(Tempe, AZ) - The Allen Coral Atlas partners today announced that after three years, 450+ research
teams and counting, and two million satellite images, the habitat mapping of the world’s shallow coral
reefs is complete. Combined with the Atlas’ monitoring system launched earlier this year, the Allen Coral
Atlas is now the most complete, consistent, accurate and continually updated resource for coral
scientists, policy makers and regional planners.
Named for the late Paul G. Allen, Microsoft co-founder and philanthropist, the Allen Coral Atlas was
developed and implemented through a partnership now directed by Arizona State University (ASU)
Center for Global Discovery and Conservation.
“It is a gratifying milestone after years of dedicated non-stop teamwork to bring this global map to
fruition, but the true value of the work will come when coral conservationists are able to better protect
coral reefs based on the high-resolution maps and monitoring system,” said Dr. Greg Asner, Managing
Director of the Atlas at ASU. “We must double down and use this tool as we work to save coral reefs
from the impacts of our climate crisis and other threats.”
The future of coral reefs hangs in the balance, with 50 percent already lost to bleaching caused by
increased water temperatures, ocean acidification, pollution and destructive overfishing. These highly
vulnerable coral reef systems provide safety, nutrition and economic security for more than one billion
people. Globally, scientists and governments are scrambling to plan and implement conservation efforts
and they need accurate data on the location and status of their reefs.
Using a consistent mapping process, the completed Atlas provides the first-ever, high-resolution spatial
and thematic detailed map of all the world’s shallow coral reefs. Only 25 percent of reefs had been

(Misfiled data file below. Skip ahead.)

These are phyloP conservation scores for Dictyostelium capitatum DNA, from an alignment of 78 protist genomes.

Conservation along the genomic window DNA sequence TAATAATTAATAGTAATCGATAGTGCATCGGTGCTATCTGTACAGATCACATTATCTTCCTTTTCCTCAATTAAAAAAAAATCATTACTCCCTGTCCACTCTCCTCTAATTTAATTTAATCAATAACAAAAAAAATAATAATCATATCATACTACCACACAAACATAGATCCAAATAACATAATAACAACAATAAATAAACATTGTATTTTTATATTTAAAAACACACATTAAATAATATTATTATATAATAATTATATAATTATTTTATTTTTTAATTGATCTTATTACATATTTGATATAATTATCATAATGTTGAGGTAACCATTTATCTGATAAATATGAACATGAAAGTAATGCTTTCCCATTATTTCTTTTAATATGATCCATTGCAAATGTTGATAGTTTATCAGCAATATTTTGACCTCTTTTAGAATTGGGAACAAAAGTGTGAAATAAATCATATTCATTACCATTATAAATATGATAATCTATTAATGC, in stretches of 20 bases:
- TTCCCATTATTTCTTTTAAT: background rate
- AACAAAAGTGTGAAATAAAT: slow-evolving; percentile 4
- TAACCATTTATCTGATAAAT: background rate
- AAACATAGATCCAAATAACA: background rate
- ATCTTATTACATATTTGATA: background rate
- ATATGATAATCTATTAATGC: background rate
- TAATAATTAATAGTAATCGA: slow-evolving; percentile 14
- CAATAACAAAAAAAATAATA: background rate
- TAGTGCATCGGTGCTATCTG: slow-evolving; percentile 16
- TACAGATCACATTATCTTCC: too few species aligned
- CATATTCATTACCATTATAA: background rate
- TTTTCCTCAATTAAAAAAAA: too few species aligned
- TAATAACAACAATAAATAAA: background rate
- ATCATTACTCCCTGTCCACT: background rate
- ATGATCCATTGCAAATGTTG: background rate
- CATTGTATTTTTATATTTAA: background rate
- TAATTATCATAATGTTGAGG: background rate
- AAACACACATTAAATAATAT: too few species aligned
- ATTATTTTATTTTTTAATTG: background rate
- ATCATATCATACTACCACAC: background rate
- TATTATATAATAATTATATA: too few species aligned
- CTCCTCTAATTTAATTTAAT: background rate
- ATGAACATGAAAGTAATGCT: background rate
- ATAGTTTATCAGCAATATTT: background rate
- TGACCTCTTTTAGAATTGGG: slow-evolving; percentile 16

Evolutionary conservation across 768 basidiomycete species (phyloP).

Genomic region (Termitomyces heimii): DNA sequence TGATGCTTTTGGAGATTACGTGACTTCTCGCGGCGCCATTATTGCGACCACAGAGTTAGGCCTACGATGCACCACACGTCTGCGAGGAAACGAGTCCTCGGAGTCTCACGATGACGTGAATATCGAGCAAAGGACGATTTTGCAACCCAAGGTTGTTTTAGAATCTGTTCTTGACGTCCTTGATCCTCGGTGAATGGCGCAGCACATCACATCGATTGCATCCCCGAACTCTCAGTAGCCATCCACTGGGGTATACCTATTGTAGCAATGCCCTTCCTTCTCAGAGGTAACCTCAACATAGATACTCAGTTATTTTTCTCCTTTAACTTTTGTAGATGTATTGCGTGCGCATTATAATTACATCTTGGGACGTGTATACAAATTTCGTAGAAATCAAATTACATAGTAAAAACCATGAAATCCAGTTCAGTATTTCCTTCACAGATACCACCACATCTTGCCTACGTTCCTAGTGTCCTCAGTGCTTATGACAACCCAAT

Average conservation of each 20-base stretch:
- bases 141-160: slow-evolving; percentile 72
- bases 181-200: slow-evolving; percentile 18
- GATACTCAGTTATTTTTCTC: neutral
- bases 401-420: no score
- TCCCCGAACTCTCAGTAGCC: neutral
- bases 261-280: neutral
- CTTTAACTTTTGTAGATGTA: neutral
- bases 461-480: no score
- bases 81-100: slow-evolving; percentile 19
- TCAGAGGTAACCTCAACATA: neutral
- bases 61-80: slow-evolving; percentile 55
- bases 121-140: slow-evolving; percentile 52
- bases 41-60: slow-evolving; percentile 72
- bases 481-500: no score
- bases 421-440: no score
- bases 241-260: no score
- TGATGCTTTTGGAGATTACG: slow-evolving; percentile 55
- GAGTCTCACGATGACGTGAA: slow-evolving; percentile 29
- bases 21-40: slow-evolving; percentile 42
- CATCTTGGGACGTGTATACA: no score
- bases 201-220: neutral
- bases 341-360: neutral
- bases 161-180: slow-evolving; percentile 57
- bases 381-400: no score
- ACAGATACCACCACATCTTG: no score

previously mapped at this high-resolution detail and there was no consistent methodology applied
across all global regions.
“We now have the highly detailed coral reef maps needed to create new spatial plans and marine
protected areas. These map layers would have taken us five years to create and only if we had the
budget or resources to do so, which we do not,” said Wen Wen, a marine spatial planner in Indonesia. “The Allen Coral Atlas is playing a large role in prioritizing 30 million hectares of a new Marine Protected Area zoning plan and providing alternative locations for a coastal economic development project that is environmentally sustainable. This tool is a blessing to our country.”
The Atlas partnership brings together unique capabilities to create a seamless process that produces
high quality benthic and geomorphic map layers. Planet provides continuously updated high-resolution
imagery from its constellation of 200+ satellites. ASU then cleans the images for atmosphere and water
distortion. University of Queensland applies machine learning and local reference data to generate the
detailed map layers, and National Geographic Society provides training and engages with
conservationists on how to best use the maps. Paul Allen’s company Vulcan funded and managed the
Atlas website development and engaged with government officials.
Officials from 14 countries are collaborating with Atlas team members, working on 48 new marine
planning projects using the Atlas maps as their foundational data set. In addition to marine spatial
planning, the maps are being used to aid in hurricane recovery, to inform proposed policies for fishing
regulations, identify pollution and run-off sources, and document destruction due to ship groundings
and other threats to coral reef habitats.
“Combining these new maps with the reef bleaching detection system that we released in May, the Atlas
is a vital, comprehensive tool,” said Asner. “It is a dynamic, global resource available to marine managers,
conservationists and policy makers who can take action to safeguard coral reefs for generations to
For more information, visit https://www.allencoralatlas.org/ or e-mail firstname.lastname@example.org.
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